Wrapping up with Joseph Ferrari's Still Procrastinating? The No-Regrets Guide to Getting it Done this morning--Dr. Ferrari's final chapter is entitled "Where Do You Go Next--and Can You Get There from Here?"
He begins in true academic fashion by listing areas requiring further research, including:
- neurophysiological changes in the biological processes of chronic procrastinators
- the meaning of time and procrastination in various countries and among different nationalities
- the impact of procrastination in culturally divergent settings
- how well cognitive-behavioral interventions work in comparison with other programs to address the needs of chronic procrastinators
Following this, Dr. Ferrari moves on to his plea that we shift, in U.S. culture, from tolerating procrastination, or being amused by it, to focusing on preventing it.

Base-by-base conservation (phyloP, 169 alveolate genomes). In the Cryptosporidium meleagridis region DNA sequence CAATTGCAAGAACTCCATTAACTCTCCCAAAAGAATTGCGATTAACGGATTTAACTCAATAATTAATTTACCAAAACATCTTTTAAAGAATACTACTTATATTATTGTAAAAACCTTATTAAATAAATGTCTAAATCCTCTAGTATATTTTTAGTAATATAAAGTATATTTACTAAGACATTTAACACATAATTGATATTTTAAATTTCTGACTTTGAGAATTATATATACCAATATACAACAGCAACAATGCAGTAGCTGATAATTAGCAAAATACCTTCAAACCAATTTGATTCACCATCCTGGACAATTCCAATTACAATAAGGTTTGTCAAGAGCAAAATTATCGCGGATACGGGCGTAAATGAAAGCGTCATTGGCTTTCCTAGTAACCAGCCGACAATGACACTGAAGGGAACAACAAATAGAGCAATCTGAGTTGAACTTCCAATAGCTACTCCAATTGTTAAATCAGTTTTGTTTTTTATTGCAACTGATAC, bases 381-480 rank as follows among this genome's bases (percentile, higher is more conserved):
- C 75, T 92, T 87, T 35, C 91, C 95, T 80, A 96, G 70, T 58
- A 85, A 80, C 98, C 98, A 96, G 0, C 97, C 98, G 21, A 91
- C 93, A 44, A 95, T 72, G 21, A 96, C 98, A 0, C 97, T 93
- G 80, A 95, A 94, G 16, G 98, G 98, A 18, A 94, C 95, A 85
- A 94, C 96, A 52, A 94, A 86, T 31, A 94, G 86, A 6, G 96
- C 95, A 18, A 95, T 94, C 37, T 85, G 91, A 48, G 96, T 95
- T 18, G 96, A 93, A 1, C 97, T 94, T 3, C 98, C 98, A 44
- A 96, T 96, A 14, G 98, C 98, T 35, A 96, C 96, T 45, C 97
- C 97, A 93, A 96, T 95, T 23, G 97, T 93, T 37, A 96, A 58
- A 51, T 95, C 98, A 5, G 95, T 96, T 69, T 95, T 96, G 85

As a culture, as a society, we need to focus on getting things done. We need to have new systems to promote people's meeting deadlines. Incentives need to be created for folks to act.
As examples, he proposes a "plan to transform holiday shopping," which would provide financial rewards to early shoppers, instead of the current system, in which procrastination "pays off." In the same vein, he suggests financial incentives for people who file their tax returns early.
Dr. Ferrari concludes the chapter, and his book, with this bit of cheerleading:
The problem of procrastination in our society will change only when we gather enough reliable and valid empirical facts through science, and when men and women take the topic seriously. Societal support for procrastination must stop. Lives are on the line. You and I can start; together we can change our behavior from procrastination to prevention and productivity. I look forward to the day when I can write a book that surveys the end of procrastination as we knew it.
Somehow, I don't imagine such a volume coming out in my lifetime.